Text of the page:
The Turtle Bay Bill, Part 2
by Tom Yamachika, President, Tax Foundation Hawaii
Last year we wrote about a deal reached in the waning days of last year’s legislature where the owner of the Turtle Bay Hotel would sell to the government a “conservation easement” requiring that neither the current nor any future owners would be allowed to develop most of the land. The State’s share of the price would be $40 million, which would be paid for by having the Hawaii Tourism Authority float bonds that would be paid back by a revenue stream created by putting yet another earmark on our Transient Accommodations Tax.
This year, with a new governor and a new legislature in place, the Department of Budget and Finance (B&F) is working diligently to get the bond issue up and running. They were under the impression that the bond sale process needed to begin by June 30 of this year. “No,” said the Department of Attorney General, “the law says that the bond sale needs to be DONE by June 30.”
Oops! Bond sales typically take a few months to pull off, and at that point it was already February. So the parties, anxious to save the deal, ran to the Legislature and were successful at getting the Senate Committee on Ways and Means to pull back an otherwise technical TAT bill, Senate Bill 284, to insert language cleaning up the bond issue. Over to the House the bill went, and its first stop was the House Committee on Tourism.
In House Tourism, the bill hit a snag. After the bill was heard on March 18, Chair Tom Brower told the Star-Advertiser that the committee discussed the bill for about 90 minutes, an eternity by legislative standards, and couldn’t pass the bill out.
To keep the entire deal from cratering, proponents then had to scramble. The House Speaker wound up re-referring the bill to skip House Tourism, and the fate of the bill was placed in the hands of the Committee on Water and Land. The latter committee held a hearing on the bill on March 25th, and reported the bill out the next day.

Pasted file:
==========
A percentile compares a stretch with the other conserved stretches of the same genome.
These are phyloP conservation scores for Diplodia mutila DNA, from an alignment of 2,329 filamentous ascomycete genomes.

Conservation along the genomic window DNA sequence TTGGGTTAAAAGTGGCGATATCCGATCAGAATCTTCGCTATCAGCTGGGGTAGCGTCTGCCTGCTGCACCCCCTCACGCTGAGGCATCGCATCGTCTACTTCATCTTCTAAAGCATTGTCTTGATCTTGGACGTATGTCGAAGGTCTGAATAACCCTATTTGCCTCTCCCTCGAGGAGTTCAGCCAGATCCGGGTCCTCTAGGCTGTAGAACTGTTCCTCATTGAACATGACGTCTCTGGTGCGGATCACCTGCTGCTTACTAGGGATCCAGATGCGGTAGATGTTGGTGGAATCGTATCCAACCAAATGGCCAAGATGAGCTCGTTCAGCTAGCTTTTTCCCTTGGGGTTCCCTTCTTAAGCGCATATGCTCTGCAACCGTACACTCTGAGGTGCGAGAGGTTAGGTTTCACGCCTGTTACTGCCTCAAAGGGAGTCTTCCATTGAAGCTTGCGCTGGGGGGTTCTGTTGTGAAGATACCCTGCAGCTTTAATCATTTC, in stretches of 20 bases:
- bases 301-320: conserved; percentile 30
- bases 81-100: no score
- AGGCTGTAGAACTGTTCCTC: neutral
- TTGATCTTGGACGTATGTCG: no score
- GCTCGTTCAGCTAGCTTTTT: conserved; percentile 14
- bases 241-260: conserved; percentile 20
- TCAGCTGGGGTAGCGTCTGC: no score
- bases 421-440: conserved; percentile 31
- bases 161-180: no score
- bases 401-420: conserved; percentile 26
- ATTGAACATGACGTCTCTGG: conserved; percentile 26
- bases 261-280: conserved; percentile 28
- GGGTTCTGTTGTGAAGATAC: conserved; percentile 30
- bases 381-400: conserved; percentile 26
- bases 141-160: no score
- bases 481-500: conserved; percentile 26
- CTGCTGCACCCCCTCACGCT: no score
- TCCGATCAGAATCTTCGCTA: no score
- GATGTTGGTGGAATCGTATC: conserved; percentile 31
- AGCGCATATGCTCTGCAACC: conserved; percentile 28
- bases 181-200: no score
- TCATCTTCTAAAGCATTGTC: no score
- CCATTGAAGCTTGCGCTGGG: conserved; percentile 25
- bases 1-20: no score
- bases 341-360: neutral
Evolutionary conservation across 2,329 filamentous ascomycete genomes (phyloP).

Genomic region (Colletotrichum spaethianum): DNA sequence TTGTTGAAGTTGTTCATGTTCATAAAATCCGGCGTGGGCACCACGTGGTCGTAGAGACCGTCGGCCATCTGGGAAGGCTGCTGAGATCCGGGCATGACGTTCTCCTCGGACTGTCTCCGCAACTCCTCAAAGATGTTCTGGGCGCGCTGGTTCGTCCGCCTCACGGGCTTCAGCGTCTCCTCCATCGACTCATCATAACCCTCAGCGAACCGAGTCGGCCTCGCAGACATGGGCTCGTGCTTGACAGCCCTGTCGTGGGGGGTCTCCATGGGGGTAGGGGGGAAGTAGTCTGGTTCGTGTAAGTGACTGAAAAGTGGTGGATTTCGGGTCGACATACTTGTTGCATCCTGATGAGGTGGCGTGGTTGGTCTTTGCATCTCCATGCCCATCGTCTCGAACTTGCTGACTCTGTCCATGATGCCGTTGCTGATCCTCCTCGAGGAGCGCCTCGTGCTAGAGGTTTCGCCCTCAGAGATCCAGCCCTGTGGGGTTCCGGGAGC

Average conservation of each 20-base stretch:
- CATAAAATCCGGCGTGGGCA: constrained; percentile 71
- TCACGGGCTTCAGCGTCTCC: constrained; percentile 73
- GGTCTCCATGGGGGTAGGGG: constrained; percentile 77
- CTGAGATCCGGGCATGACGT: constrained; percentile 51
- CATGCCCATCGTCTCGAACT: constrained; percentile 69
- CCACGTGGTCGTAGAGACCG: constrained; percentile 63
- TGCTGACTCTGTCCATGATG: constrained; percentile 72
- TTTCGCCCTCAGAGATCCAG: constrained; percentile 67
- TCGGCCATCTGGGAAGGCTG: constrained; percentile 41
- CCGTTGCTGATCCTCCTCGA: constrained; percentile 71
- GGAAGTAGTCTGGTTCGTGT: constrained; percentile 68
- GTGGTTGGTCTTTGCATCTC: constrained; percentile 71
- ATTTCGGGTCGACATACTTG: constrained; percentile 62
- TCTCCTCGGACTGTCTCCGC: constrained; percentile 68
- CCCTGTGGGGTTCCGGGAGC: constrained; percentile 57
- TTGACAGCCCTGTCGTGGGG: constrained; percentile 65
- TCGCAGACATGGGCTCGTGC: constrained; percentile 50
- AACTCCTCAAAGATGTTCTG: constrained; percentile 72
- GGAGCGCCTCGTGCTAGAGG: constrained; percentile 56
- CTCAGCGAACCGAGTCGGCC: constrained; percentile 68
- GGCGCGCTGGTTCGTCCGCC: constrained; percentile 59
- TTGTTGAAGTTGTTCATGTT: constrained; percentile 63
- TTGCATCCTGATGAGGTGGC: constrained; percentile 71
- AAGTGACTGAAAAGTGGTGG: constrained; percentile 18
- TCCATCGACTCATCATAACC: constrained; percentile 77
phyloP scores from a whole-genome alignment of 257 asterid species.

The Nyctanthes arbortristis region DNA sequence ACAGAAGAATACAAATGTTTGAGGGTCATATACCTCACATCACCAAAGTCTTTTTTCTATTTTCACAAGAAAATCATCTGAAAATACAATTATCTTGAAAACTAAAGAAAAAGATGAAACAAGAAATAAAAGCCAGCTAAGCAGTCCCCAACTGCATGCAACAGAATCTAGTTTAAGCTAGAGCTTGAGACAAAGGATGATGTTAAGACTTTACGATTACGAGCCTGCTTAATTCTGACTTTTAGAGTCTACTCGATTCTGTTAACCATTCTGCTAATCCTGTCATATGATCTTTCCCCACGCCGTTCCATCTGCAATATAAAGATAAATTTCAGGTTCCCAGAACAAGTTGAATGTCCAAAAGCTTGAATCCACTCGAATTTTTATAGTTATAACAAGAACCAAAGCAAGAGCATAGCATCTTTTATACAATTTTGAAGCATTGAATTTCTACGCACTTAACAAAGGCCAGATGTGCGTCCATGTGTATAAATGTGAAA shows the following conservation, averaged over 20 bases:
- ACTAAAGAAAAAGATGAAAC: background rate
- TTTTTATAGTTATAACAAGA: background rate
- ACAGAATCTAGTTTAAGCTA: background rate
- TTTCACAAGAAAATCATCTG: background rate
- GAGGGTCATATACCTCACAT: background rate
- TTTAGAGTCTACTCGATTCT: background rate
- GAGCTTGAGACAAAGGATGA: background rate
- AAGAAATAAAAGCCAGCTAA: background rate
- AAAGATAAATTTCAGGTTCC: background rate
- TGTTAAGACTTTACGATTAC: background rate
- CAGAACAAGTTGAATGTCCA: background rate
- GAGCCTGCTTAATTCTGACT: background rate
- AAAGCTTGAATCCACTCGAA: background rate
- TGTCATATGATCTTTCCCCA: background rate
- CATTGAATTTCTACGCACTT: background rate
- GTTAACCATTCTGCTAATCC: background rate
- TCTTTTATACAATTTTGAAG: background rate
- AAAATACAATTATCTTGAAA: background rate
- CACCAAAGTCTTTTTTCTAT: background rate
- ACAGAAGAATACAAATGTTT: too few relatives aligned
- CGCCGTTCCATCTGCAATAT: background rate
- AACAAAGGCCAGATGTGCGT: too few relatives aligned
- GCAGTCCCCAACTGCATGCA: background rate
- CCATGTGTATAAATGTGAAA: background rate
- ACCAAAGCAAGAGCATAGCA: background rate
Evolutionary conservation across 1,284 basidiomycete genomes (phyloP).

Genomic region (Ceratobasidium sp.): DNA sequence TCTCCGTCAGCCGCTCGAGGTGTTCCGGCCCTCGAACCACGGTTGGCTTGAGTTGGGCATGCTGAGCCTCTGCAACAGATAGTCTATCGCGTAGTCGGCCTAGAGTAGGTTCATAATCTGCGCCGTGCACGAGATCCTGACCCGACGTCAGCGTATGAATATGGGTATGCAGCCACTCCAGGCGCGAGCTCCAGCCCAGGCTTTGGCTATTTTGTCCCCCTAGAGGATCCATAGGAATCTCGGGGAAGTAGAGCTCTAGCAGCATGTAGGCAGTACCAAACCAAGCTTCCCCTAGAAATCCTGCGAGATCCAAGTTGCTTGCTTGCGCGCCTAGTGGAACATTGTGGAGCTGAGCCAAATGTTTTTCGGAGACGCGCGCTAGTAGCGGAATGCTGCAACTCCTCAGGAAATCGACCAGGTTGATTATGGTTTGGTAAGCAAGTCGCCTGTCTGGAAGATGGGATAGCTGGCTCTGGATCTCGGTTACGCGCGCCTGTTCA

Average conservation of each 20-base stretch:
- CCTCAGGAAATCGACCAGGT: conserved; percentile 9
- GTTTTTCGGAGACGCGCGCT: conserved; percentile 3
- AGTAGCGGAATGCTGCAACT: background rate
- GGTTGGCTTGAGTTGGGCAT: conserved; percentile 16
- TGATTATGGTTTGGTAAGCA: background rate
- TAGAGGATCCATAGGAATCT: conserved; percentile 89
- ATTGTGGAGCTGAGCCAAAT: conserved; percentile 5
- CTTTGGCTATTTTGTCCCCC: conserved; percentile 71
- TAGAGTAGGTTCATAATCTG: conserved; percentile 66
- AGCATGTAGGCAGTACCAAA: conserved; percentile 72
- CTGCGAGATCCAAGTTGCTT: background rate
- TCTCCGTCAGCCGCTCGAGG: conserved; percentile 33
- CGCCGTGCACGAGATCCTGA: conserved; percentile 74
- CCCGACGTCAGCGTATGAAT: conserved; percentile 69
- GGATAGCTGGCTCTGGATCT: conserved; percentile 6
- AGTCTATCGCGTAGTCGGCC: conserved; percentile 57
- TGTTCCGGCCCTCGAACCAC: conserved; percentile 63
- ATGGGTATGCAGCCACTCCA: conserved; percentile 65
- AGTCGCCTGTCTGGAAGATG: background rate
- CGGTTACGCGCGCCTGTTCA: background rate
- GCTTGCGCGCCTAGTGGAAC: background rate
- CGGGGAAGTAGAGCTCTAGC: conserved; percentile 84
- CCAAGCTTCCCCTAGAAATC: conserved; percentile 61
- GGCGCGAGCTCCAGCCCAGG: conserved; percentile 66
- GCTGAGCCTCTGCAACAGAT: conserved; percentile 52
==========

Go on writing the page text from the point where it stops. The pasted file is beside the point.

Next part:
The present version of the bill does have some improvements over the old version. In particular, the old version used “revenue bonds,” where the bond debt is supposed to be repaid from a dedicated stream of revenue. The current version has B&F issue reimbursable general obligation bonds, where the full faith and credit of the State is pledged to repay the obligations rather than one single revenue stream. General obligation bonds of the State are a known commodity for investors and are likely to be perceived as less risky. Therefore, they will be cheaper in terms of interest cost that is likely to be demanded by those investors. The earmark on the TAT is still there, probably because the bill’s title is “Relating to the Transient Accommodations Tax,” but the fund that this earmark feeds is designated solely to service the debt on the bonds.
In addition, the new version extends the financing deadline to the end of December, which should give B&F enough time to get the bonds out to market and get some money in the door.
So, it seems that the legislative process, despite some mad scrambles, is working and bad things are being fixed.
And, in case you’re wondering about the technical amendments that were in Senate Bill 284 before this whirlwind started, they were necessary because one of the earmarks on the TAT last year gave $3 million to be allocated by agreement between the Department of Land and Natural Resources and the Hawaii Tourism Authority, but did not authorize spending it. As a result, the $3 million allocated last year couldn’t be touched. These amendments have landed in House Bill 444, which is also working through the process.
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